mort-, mor-, mori-, morti- +

(Latin: death, dead; die, dying)

cadaveric rigidity (s) (noun), cadaveric rigidities (pl)
1. The stiffening of the muscles that occurs several hours after someone dies: The medical examiner noted the degree of cadaveric rigidity or rigor mortis that was present as part of the estimation of the time of the victim's death.
2. The hardening of the muscular tissues of the body, from one to seven hours after death as a result of the coagulation of the myosinogen and paramyosinogen: The cadaveric rigidity disappears after one to five or six days, or when decomposition begins.

Sometimes the rigor mortis, or cadaveric rigidity in the corpse, makes it difficult to fit the body into the coffin for burial.

3. The postmortem stiffening of the voluntary and involuntary muscles of the body present a board-like situation for the entire body: The development of cadaveric rigidity may be poor or incomplete in elderly, very young, or severely debilitated individuals.
Calicem vitae dedisti mihi in mortem.
The cup of life is the cup of death.

Motto of German Emperor Henry VII of Luxembourg (1308-1313).

Caput mortuum.
Dead head; death's head or a skull.
Human skull.

This was a term, or name, alchemists gave to worthless material that remained after their experiments; such as, residuum left after chemical analysis; worthless residue in a flask after the distillation was complete; by extension, "a worthless or useless person".

De mortuis nihil nisi bonum.
Of the dead, (say) nothing but good.

Another translation: "Speak kindly of the dead." It is believed that Chilon of Sparta, one of the wise men of sixth-century B.C. Greece, is the author of this saying. Keep in mind that this would be a Latin translation of what Chilon said in Greek.

The advice to everyone is to speak well of the recently dead or, if you can not say anything good, to keep quiet.

Esto fidelis usque ad mortem. (Latin motto)
Translation: "Be faithful unto death."
immortable (adjective) (not comparable)
Having the capacity to live after death: In the story Jane was reading, the author described the fairy as being immortable and able to continue dwelling with the others in the fairy family.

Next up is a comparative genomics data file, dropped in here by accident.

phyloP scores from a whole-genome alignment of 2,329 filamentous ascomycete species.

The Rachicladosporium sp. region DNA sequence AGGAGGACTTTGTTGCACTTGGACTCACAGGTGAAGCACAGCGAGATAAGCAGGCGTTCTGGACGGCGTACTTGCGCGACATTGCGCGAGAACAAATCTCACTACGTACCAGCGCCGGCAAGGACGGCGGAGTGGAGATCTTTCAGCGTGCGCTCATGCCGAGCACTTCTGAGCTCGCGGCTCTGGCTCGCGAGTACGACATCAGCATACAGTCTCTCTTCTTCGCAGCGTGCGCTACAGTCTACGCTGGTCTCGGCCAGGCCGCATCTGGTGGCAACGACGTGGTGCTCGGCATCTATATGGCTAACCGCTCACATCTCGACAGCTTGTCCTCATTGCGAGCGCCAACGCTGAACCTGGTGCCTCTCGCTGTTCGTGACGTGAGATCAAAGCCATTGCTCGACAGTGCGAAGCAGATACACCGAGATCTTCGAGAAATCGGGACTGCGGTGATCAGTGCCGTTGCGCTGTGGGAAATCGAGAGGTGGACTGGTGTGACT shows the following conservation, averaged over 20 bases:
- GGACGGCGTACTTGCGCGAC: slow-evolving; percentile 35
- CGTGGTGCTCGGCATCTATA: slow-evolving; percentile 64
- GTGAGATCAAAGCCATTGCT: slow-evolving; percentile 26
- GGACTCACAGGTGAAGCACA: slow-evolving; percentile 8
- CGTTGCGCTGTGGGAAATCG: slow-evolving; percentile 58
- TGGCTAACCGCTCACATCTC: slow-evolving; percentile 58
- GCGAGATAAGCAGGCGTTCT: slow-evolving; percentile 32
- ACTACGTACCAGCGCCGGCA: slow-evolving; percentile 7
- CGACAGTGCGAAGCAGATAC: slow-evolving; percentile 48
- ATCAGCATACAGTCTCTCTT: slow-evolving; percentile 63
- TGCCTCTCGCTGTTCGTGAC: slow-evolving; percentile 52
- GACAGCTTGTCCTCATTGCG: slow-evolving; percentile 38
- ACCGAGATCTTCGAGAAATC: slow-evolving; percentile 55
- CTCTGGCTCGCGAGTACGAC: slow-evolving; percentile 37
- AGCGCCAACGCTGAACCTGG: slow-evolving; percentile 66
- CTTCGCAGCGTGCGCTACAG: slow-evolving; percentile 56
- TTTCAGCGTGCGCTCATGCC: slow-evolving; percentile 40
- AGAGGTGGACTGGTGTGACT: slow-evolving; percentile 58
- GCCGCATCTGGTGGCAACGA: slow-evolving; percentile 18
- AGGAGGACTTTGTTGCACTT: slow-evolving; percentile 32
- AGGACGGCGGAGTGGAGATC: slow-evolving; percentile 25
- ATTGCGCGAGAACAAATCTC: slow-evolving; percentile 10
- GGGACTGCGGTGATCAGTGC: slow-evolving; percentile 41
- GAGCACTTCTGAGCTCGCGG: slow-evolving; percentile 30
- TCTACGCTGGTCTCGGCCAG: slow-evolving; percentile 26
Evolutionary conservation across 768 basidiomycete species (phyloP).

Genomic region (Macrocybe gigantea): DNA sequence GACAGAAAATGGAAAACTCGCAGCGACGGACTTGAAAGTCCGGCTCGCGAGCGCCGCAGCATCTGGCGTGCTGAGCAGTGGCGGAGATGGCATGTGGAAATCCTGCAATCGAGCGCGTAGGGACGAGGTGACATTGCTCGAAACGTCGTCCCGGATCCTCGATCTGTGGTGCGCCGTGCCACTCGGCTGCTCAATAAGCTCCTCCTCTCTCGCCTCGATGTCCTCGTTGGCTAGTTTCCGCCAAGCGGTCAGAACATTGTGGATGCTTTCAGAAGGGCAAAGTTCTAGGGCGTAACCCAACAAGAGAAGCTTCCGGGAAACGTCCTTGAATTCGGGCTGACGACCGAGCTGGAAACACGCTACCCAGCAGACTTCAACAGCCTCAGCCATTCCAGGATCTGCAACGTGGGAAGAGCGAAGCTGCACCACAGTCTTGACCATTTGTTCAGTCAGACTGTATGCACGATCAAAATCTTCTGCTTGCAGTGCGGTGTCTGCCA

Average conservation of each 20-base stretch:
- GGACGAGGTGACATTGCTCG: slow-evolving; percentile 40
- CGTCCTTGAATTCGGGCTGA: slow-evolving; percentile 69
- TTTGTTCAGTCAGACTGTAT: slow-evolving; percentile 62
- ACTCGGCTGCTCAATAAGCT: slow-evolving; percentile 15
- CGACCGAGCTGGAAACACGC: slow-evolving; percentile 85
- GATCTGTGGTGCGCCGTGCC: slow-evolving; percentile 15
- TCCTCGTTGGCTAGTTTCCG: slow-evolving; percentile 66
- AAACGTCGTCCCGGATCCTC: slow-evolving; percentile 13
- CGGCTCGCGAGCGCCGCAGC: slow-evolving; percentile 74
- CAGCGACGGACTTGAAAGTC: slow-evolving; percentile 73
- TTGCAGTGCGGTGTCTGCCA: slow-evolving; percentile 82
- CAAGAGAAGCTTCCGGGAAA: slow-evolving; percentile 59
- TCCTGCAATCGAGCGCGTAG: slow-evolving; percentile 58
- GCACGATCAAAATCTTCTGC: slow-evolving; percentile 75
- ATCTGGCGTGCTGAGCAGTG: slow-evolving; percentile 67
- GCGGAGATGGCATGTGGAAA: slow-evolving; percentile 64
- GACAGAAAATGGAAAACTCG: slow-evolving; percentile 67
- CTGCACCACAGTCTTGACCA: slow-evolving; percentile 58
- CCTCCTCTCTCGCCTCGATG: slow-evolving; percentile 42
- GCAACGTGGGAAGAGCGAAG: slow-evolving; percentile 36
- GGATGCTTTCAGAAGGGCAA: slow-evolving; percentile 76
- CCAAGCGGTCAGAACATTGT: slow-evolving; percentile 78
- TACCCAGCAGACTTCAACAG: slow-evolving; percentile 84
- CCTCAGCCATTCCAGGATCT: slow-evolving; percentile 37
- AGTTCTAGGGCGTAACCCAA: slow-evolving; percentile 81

1. Not mortal; not liable or subject to death; deathless, undying; living for ever; such as, the immortal soul.
2. In a wider sense, not liable to perish or decay; everlasting, imperishable, unfading, incorruptible.
3. Of fame, or of famous works or their authors; lasting through an unlimited succession of ages that will not fade from the memory of men; remembered or celebrated through all time: "Shakespeare's immortal plays."

To make a speech immortal you don't have to make it everlasting.

—Lord Leslie Hore-Belisha
1. The quality or condition of being immortal; exemption from death or annihilation; endless life or existence; eternity; perpetuity.
2. The condition of being celebrated through all time; enduring fame or remembrance.

Immortality is considered by some people to be a fate worse than death.

The nearest approach to immortality on earth is a government bureau.

—Jame F. Byrnes
immortalizable (adjective), more immortalizable, most immortalizable
Capable of becoming timeless or everlasting: Tom didn't think that people were immortalizable and able to exist as eternal beings after deceasing from the world.
1. The ability of a genetically engineered cell line to reproduce indefinitely.
2. The act of immortalizing (exempt from death), or the situation whereby one is immortalized (given unending life).

The average person does not know what to do with this life, yet wants another one which will last forever.

—Anatole France
immortalize (verb), immortalizes; immortalized; immortalizing
1. To endow with an endless life or to exempt from ever dying: Some writers have immortalized people from the past by presenting their achievements in novels or historical writings.
2. To cause to be remembered or to be famous forever: There are many individuals who exist now and who will be immortalized as a result of what they do for other people.
Characterized by having an unending existence; deathless; enduring.
1. Any of various plants, such as species of the genera Helichrysum, Xeranthemum, and Erythrina, having flowers that retain their shape and color when dried.
French for "the everlasting"; mostly widely cultivated species of everlasting flowers usually having purple flowers; from southern Europe to Iran; naturalized elsewhere.
in articulo mortis
In the grasp of death or at the moment of death.

A statement made in articulo mortis, "at the point of death", carries special weight; since it is believed that a person about to die has nothing to gain, perhaps much to lose, by lying.

infant mortality (s) (noun), infant mortalities (pl)
Perinatal (before and after birth), neonatal (first four weeks after birth), and infant (child up to 24 months of age) deaths in a given population.

Related "death, dead; kill" units: -cide; lethal-; neci-; necro-; phono-; thanato-.